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Brazil surged into the World Cup with a display of artful soccer that presents its coach with an enviable problem: Where to put so much talent?

Brazil's 5-0 rout of Chile on Sunday left the five-time world champions in second place in the South American qualifying group, one point behind Argentina but mathematically assured a berth in the 2006 Cup in Germany.

The victory was textbook soccer — with a touch of showtime — by a galaxy of rising stars and proven veterans that coach Carlos Alberto Parreira must mold into a cohesive unit. And he still must find a spot for striker Ronaldinho, FIFA's Player of the Year in 2004.

Too much talent?

"It's an excellent headache, one that any coach would want," Robinho said with a smile.

Brazil is the ninth team to punch its ticket to Germany. The other eight teams are Japan, Iran, Korea Republic, Saudi Arabia, Germany (host nation), Ukraine, United States and Argentina.


After his team was beaten by the United States in Saturday's World Cup qualifying match, Mexico coach Ricardo Lavolpe didn't exactly have kind things to say about his CONCACAF counterparts.

"The U.S. is a small team," he said. "They play like my sister, my aunt and my grandmother."

Sounds like Lavolpe was a little bitter about the 2-0 loss, which punched the U.S. National Team's ticket to the 2006 World Cup in Germany. Mexico can still qualify with a tie in one of its final three qualifiers.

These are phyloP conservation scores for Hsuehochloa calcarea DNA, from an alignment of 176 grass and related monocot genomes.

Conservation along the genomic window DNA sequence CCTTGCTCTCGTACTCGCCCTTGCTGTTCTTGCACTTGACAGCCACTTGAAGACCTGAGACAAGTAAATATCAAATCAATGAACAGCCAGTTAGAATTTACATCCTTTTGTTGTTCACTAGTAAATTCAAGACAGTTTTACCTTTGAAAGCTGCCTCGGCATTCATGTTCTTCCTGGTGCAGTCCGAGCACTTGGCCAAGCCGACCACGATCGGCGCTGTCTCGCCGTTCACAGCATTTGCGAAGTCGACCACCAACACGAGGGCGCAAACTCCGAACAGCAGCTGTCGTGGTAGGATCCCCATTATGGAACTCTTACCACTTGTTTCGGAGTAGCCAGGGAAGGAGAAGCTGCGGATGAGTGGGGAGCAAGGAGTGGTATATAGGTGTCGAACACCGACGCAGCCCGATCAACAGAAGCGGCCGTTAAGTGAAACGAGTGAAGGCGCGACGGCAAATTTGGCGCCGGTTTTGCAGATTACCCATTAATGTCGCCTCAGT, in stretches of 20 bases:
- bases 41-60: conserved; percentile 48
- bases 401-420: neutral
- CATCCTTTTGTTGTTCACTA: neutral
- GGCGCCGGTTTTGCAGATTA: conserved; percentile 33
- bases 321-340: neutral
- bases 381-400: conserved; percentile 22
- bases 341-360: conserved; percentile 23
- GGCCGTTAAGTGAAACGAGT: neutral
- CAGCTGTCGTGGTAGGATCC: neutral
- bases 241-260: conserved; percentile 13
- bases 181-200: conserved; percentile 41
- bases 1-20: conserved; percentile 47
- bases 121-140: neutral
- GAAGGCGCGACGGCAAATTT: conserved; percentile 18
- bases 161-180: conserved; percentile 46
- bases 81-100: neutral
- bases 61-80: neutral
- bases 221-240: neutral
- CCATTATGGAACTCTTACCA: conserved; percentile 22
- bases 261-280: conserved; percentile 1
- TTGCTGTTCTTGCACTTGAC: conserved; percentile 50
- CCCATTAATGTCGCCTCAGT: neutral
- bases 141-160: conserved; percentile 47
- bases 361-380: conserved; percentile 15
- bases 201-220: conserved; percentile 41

The 2006 World Cup will be played without the 2010 host.

South Africa was eliminated from contention when Ghana beat Uganda 2-0 Sunday. A day earlier, the South Africans lost 3-1 at Burkina Faso.

"Outplayed, outfought, outdone," declared the Johannesburg-based Star newspaper.

Following its return to international soccer, South Africa went 0-1-2 at the 1998 World Cup, losing to eventual winner France before tying Denmark and Saudi Arabia.

The team, known as Bafana Bafana, beat Slovenia, tied Paraguay and lost to Spain at the 2002 tournament, missing advancement to the second round on the second tiebreaker — South Africa had the same goal difference as Paraguay but one fewer goal.

"The loss only shows how far backwards we have gone in Africa," former coach Clive Barker was quoted as saying by The Star. "But all we can do now is to roll back our sleeves and make changes and look forward to the future."


Costa Rican coach Alexandre Guimaraes was suspended by FIFA for Wednesday's World Cup qualifier against Trinidad and Tobago.

FIFA imposed the penalty following Guimaraes' ejection by U.S. referee Kevin Stott during Saturday's 3-1 victory at Panama.

Costa Rica (3-3-1) is third in the final round of North and Central American and Caribbean qualifying, trailing the United States (6-1), which has 18 points and has clinched a berth, and Mexico (5-1-1), which has 16 points.

Guatemala and T&T both have seven points and 2-4-1 records, and Panama (0-5-2) is last with two points.

The top three nations qualify for next year's tournament, and the No. 4 team meets Bahrain or Uzbekistan in a playoff for a berth.


With just over a month left in the MLS regular season, this is supposed to be an exciting time of year with teams jockeying for playoff berths.

Unfortunately for MLS fans, it just isn't shaping up that way.

In both conferences, the top four teams are comfortably ahead of the bottom two teams in the race for the playoffs.

In the West, fourth-place Colorado is 12 points clear of fifth-place Real Salt Lake, while in the East, fourth-place D.C. United is seven points clear of the fifth-place MetroStars.

There's a slim chance things could get interesting in the Eastern Conference with Columbus. The Crew have won three straight, and even though they trail D.C. by 11 points, they've played two less games.